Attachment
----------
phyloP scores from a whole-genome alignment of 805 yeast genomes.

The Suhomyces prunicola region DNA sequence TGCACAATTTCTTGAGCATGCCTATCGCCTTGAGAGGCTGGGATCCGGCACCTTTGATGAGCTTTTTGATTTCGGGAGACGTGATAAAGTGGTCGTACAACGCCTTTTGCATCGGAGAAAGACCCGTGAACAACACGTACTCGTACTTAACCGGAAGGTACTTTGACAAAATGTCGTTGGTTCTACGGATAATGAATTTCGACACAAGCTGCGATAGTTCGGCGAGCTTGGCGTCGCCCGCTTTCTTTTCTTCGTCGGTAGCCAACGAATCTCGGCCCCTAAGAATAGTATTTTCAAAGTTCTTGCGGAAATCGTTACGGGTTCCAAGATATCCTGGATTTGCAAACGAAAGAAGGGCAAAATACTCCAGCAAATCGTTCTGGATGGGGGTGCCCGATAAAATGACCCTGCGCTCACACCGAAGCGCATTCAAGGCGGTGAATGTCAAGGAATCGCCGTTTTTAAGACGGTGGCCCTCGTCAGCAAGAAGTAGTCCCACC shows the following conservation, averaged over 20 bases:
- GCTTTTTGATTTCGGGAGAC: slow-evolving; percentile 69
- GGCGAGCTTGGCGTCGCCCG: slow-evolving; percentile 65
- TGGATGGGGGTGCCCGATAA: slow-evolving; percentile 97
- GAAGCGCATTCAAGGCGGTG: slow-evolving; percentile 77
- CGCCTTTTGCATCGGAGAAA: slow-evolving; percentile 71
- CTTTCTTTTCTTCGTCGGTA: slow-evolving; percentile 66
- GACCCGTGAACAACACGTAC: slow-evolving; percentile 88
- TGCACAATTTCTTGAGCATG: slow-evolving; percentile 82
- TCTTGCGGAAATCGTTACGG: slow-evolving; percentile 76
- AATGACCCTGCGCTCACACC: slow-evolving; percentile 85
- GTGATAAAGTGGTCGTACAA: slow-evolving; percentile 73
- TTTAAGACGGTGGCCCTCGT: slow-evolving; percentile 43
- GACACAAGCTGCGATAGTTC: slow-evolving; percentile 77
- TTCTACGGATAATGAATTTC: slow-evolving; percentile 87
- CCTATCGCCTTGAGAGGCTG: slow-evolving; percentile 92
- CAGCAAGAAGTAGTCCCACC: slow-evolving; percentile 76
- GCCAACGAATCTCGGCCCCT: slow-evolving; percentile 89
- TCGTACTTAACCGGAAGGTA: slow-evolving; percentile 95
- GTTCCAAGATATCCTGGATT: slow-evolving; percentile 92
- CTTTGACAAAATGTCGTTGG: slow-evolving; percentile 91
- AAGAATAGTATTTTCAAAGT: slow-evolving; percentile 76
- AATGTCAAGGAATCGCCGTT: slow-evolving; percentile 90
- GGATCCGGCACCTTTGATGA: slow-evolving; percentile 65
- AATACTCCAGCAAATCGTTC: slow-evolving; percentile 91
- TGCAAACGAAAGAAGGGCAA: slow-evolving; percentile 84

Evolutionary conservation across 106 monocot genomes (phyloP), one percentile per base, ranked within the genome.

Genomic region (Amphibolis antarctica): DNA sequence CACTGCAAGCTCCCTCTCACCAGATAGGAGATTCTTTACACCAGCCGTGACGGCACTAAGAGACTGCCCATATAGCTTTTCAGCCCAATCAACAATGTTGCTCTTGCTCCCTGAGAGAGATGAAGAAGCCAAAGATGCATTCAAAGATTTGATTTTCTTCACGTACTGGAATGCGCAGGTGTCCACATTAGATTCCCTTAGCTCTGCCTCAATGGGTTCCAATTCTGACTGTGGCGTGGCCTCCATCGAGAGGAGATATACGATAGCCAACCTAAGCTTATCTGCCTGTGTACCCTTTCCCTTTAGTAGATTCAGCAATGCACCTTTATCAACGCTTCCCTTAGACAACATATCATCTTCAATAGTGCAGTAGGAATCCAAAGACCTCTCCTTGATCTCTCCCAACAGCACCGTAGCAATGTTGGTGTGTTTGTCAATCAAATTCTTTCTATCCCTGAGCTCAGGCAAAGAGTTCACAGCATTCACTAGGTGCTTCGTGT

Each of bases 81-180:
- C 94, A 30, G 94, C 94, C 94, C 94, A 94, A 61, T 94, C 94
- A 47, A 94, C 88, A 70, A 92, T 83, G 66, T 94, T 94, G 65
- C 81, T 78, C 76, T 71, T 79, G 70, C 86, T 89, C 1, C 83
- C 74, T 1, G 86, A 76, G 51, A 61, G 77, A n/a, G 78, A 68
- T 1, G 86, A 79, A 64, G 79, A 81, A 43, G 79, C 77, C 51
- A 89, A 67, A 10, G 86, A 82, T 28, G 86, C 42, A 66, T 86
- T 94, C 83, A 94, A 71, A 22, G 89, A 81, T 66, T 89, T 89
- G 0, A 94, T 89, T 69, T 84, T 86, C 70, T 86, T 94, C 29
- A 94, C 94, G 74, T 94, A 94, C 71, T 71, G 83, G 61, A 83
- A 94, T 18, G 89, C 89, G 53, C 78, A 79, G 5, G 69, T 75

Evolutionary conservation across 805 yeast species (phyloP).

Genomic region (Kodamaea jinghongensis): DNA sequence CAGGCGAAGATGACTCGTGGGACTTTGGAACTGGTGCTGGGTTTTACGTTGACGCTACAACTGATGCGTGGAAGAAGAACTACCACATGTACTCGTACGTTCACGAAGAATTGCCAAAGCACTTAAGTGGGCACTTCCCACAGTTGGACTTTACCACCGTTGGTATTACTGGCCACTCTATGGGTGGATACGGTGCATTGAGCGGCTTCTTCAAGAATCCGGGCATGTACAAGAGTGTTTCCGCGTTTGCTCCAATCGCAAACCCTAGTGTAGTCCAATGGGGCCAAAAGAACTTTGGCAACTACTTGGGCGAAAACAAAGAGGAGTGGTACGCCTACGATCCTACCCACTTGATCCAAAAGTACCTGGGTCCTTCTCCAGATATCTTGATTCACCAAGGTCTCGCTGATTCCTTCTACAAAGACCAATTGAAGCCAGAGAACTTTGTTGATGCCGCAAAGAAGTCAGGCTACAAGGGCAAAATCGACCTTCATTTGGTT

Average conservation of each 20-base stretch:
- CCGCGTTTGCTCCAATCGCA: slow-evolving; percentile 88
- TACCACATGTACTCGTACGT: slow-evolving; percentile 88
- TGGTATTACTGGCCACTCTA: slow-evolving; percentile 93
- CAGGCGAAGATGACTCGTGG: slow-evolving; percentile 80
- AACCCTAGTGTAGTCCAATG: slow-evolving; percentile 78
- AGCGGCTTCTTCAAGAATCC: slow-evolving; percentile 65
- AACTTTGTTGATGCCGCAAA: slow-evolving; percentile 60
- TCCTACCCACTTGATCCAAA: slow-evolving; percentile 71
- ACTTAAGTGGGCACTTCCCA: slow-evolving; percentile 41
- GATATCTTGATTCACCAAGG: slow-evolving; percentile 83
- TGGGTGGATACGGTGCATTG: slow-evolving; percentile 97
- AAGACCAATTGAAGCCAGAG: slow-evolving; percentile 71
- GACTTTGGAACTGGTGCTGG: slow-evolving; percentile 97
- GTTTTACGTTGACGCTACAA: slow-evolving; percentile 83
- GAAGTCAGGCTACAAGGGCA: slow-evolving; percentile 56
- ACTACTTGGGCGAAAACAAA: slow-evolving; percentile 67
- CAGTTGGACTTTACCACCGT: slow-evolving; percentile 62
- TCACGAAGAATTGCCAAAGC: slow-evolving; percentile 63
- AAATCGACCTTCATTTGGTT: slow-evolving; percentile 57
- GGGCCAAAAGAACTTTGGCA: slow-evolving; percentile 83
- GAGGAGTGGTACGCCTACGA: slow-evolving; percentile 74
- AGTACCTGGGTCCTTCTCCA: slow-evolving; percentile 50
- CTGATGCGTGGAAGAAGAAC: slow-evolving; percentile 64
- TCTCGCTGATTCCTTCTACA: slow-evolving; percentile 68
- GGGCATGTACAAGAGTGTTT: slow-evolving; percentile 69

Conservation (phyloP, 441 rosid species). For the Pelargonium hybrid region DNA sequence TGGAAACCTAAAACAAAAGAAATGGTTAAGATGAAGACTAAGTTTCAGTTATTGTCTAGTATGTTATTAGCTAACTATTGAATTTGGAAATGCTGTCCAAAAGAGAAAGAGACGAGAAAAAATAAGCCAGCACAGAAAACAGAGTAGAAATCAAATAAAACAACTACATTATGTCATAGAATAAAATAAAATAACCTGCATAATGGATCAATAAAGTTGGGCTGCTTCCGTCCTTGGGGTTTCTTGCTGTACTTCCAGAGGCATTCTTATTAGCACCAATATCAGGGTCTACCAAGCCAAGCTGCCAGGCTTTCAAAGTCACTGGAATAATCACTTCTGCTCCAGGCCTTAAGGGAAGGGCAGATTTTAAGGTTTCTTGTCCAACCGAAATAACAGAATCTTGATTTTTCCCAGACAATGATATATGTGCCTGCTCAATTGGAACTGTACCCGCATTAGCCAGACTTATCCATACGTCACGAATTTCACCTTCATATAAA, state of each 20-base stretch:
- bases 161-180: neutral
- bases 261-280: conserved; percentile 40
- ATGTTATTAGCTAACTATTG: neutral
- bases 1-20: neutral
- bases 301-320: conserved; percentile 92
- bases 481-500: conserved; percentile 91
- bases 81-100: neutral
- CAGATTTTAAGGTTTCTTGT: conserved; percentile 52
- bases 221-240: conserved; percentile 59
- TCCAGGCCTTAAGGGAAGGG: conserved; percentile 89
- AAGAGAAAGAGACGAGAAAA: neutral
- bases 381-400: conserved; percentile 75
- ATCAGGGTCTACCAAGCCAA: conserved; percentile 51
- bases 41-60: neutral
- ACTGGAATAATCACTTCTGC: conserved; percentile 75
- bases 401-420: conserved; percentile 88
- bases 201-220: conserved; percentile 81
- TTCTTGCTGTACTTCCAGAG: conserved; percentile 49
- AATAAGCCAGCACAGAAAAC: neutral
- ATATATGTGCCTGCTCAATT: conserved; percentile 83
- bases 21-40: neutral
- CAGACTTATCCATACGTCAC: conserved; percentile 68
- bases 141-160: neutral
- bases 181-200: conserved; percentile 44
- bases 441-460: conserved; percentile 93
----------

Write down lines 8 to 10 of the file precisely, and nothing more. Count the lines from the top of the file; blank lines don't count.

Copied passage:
- CTTTCTTTTCTTCGTCGGTA: slow-evolving; percentile 66
- GACCCGTGAACAACACGTAC: slow-evolving; percentile 88
- TGCACAATTTCTTGAGCATG: slow-evolving; percentile 82